University of Waterloo breaks ground on new Indigenous outdoor space

A new outdoor space with Indigenous significance will be available for students, staff and faculty at the University of Waterloo this fall.

The university announced earlier this month they broke ground on a new Indigenous outdoor space that will be used for First Nations, Métis, and Inuit events and celebrations.

The space will also be used as a classroom for some courses related to First Nations, Métis, and Inuit content.

“This space is meant to make a statement,” Jean Becker, associate vice-president, of Indigenous Relations at Waterloo, said in a press release.

“It’s meant to be a physical presence to say to our campus colleagues that there is Indigenous presence on campus, including histories tied to the area as well as contemporary Indigenous diversity and uses of the land. We’re proud of that.”

The circular structure will stand at six metres in height and 15 metres in diameter. It will be made of Alaskan yellow cedar with 33 posts to represent a forest. The roof design will include four overlapping wing sections, designed to allow wind to move freely through the structure.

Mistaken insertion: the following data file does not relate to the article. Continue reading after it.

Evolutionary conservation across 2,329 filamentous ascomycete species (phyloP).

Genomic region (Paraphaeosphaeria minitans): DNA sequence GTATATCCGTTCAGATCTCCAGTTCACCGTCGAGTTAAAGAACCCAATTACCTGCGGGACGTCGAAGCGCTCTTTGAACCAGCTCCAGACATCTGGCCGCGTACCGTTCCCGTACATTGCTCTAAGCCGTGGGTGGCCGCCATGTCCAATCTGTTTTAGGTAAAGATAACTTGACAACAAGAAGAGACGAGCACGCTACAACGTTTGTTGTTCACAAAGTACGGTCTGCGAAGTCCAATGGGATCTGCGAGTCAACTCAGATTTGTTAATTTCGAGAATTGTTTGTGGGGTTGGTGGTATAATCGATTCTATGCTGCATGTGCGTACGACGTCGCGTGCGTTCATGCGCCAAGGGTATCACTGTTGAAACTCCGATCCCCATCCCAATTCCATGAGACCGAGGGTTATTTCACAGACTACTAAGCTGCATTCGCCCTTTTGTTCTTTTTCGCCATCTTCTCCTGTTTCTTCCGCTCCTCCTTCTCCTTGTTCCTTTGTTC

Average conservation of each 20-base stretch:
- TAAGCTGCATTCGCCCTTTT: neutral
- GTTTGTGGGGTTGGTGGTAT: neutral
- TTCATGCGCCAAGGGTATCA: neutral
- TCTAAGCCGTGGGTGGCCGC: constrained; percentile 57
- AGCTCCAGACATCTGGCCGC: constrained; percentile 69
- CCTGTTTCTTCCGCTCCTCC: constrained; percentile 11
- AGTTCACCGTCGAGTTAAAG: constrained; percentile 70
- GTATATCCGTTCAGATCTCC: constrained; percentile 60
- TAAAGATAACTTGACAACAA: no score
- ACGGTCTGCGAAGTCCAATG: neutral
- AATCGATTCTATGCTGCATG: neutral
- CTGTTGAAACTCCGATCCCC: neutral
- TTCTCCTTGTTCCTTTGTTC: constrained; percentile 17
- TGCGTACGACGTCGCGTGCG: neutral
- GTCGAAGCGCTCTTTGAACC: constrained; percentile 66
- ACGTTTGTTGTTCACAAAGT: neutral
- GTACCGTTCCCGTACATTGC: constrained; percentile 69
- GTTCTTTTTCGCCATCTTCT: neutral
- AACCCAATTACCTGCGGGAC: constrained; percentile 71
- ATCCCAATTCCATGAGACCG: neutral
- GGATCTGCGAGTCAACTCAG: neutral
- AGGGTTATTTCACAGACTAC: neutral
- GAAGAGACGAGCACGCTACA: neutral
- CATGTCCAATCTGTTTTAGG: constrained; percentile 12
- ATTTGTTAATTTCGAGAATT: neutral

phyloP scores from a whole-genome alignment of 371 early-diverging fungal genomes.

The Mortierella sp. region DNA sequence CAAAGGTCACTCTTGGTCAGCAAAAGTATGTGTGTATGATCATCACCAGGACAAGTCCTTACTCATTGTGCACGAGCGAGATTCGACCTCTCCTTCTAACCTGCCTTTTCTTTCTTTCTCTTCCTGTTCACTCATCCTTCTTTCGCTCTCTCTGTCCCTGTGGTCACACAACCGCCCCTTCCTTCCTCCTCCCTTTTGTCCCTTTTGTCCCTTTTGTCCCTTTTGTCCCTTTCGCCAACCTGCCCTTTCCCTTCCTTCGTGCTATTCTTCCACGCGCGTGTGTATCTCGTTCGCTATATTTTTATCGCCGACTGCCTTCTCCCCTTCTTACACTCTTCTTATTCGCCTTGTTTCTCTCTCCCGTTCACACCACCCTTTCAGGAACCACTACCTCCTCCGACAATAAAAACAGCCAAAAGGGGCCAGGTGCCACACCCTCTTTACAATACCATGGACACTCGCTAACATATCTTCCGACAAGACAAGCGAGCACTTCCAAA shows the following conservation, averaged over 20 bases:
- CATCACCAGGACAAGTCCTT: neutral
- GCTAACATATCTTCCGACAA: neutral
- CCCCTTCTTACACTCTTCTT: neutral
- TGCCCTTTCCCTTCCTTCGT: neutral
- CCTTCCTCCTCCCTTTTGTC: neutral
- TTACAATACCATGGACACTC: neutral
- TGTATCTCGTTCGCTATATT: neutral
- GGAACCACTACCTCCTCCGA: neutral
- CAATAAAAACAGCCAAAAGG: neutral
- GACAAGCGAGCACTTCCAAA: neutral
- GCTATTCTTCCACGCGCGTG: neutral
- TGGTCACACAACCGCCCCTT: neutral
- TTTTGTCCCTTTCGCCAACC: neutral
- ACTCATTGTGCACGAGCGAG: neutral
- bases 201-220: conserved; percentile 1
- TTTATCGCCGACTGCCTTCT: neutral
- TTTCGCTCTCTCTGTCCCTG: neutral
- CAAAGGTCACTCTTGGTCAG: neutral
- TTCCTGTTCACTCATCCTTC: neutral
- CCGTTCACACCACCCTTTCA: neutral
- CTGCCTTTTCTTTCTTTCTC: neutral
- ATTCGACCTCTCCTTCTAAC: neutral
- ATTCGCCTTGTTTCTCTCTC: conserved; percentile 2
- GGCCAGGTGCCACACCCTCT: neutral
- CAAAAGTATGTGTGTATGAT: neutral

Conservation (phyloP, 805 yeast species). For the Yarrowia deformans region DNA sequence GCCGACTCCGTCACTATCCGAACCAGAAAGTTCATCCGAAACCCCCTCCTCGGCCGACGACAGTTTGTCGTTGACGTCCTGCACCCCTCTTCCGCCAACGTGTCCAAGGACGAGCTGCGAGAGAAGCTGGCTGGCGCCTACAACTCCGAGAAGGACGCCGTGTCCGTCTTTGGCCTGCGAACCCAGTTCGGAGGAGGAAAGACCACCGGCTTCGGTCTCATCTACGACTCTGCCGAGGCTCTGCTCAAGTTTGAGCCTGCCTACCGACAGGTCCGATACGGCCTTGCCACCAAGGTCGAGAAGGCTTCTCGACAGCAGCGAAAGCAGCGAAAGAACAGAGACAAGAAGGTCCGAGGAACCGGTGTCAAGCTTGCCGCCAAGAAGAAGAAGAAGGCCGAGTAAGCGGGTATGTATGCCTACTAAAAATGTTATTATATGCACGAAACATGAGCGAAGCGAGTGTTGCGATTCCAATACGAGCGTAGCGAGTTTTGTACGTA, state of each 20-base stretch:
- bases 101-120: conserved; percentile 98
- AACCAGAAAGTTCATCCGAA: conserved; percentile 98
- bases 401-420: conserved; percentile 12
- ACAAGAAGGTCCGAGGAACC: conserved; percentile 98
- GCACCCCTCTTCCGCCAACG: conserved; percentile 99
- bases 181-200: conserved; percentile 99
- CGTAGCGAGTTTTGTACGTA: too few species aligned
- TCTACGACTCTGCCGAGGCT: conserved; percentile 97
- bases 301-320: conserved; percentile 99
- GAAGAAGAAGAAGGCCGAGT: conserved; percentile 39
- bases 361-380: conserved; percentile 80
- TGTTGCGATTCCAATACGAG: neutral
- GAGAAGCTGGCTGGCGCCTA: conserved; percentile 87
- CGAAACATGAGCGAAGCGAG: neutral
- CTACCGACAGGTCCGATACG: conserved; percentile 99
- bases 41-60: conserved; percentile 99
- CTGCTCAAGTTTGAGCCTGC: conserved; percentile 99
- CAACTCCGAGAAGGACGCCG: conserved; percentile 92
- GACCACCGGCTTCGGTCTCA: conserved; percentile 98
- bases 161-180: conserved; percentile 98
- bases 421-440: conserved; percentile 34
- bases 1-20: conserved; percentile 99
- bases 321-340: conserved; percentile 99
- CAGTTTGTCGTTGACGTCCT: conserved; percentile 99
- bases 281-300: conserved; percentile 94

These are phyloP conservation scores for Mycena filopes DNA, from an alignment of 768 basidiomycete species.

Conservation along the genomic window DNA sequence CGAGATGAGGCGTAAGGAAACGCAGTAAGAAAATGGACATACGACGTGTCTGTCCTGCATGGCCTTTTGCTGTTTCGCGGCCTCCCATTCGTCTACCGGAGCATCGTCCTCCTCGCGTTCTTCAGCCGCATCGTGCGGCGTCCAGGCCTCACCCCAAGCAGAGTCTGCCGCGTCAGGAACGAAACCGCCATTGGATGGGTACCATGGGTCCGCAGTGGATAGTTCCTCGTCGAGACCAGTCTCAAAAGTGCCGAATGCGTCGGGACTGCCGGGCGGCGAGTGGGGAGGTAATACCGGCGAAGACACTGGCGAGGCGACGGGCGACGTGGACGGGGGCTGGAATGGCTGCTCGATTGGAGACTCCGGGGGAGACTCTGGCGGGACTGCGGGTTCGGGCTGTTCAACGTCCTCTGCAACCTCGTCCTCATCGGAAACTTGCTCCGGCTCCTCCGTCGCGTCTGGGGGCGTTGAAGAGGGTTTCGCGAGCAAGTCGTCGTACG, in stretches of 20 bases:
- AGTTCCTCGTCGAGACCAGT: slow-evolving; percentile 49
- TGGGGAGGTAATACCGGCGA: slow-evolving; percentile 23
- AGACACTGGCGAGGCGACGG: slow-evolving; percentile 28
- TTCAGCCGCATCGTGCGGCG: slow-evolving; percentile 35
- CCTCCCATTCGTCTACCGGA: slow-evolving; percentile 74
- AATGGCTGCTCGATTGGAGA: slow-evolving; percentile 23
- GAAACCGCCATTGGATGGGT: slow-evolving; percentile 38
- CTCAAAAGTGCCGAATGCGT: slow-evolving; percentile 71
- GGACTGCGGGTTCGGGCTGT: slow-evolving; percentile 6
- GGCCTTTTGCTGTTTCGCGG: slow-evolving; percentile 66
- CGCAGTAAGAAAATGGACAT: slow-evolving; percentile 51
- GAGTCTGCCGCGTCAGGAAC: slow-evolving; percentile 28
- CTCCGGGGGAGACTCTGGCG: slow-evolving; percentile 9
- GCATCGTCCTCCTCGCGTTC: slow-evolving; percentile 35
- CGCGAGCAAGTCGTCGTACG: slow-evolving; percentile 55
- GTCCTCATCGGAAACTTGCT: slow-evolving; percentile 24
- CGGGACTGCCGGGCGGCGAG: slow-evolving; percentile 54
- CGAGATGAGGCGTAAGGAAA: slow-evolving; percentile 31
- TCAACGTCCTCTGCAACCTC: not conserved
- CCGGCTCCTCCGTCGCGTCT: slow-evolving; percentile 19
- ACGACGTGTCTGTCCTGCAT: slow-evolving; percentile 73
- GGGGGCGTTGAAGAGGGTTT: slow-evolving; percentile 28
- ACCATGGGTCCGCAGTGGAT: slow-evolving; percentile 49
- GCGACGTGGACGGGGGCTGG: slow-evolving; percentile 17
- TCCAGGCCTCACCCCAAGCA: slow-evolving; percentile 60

Its colour design of yellow, red and brown is meant to represent a trout, which is native to the Grand River. The design was chosen by Indigenous campus community members in a poll.

The university is working with the Indigenous Design Studio at Brook McIlroy, a Toronto-based studio, on the design of the structure.

Construction on the space began this winter and will continue through the spring to be completed by the fall. A name for the new space will be chosen by the Office of Indigenous Relations after consulting with members of the Indigenous community following its completion.

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